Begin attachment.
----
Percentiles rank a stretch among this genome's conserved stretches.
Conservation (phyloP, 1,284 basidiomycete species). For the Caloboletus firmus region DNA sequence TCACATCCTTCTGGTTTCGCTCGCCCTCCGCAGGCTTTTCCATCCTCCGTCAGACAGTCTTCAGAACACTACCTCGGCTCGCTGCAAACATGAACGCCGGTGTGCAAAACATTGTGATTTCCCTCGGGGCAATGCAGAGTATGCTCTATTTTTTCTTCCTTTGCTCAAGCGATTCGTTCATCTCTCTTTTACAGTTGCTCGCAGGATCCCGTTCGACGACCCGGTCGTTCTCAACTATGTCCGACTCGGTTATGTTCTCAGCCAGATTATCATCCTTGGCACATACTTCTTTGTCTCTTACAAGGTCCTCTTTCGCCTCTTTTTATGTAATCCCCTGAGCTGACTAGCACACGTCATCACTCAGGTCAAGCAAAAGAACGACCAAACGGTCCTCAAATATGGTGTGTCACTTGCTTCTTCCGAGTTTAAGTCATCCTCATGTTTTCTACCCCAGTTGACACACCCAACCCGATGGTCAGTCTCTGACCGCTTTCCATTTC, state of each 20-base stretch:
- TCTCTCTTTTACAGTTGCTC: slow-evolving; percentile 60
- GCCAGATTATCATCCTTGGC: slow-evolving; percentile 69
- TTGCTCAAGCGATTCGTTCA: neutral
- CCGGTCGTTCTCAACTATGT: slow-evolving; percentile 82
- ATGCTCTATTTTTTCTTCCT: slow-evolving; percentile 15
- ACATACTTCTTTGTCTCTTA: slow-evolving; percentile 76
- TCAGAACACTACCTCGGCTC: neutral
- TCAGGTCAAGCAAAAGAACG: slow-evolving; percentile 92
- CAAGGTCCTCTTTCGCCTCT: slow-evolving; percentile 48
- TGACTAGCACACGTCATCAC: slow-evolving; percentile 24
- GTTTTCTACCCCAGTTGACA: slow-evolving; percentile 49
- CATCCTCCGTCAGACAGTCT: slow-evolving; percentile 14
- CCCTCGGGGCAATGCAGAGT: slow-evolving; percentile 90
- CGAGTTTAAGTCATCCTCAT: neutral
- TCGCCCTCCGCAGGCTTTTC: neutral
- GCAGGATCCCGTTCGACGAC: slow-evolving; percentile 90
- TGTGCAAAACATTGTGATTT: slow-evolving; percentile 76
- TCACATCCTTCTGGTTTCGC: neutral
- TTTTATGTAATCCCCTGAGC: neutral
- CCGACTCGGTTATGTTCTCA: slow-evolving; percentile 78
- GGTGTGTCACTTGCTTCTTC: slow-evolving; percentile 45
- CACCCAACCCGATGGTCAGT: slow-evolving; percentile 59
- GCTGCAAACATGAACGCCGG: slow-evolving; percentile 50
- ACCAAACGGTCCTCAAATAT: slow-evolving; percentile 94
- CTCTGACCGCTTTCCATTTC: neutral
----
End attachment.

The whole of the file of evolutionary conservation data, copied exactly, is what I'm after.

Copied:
Percentiles rank a stretch among this genome's conserved stretches.
Conservation (phyloP, 1,284 basidiomycete species). For the Caloboletus firmus region DNA sequence TCACATCCTTCTGGTTTCGCTCGCCCTCCGCAGGCTTTTCCATCCTCCGTCAGACAGTCTTCAGAACACTACCTCGGCTCGCTGCAAACATGAACGCCGGTGTGCAAAACATTGTGATTTCCCTCGGGGCAATGCAGAGTATGCTCTATTTTTTCTTCCTTTGCTCAAGCGATTCGTTCATCTCTCTTTTACAGTTGCTCGCAGGATCCCGTTCGACGACCCGGTCGTTCTCAACTATGTCCGACTCGGTTATGTTCTCAGCCAGATTATCATCCTTGGCACATACTTCTTTGTCTCTTACAAGGTCCTCTTTCGCCTCTTTTTATGTAATCCCCTGAGCTGACTAGCACACGTCATCACTCAGGTCAAGCAAAAGAACGACCAAACGGTCCTCAAATATGGTGTGTCACTTGCTTCTTCCGAGTTTAAGTCATCCTCATGTTTTCTACCCCAGTTGACACACCCAACCCGATGGTCAGTCTCTGACCGCTTTCCATTTC, state of each 20-base stretch:
- TCTCTCTTTTACAGTTGCTC: slow-evolving; percentile 60
- GCCAGATTATCATCCTTGGC: slow-evolving; percentile 69
- TTGCTCAAGCGATTCGTTCA: neutral
- CCGGTCGTTCTCAACTATGT: slow-evolving; percentile 82
- ATGCTCTATTTTTTCTTCCT: slow-evolving; percentile 15
- ACATACTTCTTTGTCTCTTA: slow-evolving; percentile 76
- TCAGAACACTACCTCGGCTC: neutral
- TCAGGTCAAGCAAAAGAACG: slow-evolving; percentile 92
- CAAGGTCCTCTTTCGCCTCT: slow-evolving; percentile 48
- TGACTAGCACACGTCATCAC: slow-evolving; percentile 24
- GTTTTCTACCCCAGTTGACA: slow-evolving; percentile 49
- CATCCTCCGTCAGACAGTCT: slow-evolving; percentile 14
- CCCTCGGGGCAATGCAGAGT: slow-evolving; percentile 90
- CGAGTTTAAGTCATCCTCAT: neutral
- TCGCCCTCCGCAGGCTTTTC: neutral
- GCAGGATCCCGTTCGACGAC: slow-evolving; percentile 90
- TGTGCAAAACATTGTGATTT: slow-evolving; percentile 76
- TCACATCCTTCTGGTTTCGC: neutral
- TTTTATGTAATCCCCTGAGC: neutral
- CCGACTCGGTTATGTTCTCA: slow-evolving; percentile 78
- GGTGTGTCACTTGCTTCTTC: slow-evolving; percentile 45
- CACCCAACCCGATGGTCAGT: slow-evolving; percentile 59
- GCTGCAAACATGAACGCCGG: slow-evolving; percentile 50
- ACCAAACGGTCCTCAAATAT: slow-evolving; percentile 94
- CTCTGACCGCTTTCCATTTC: neutral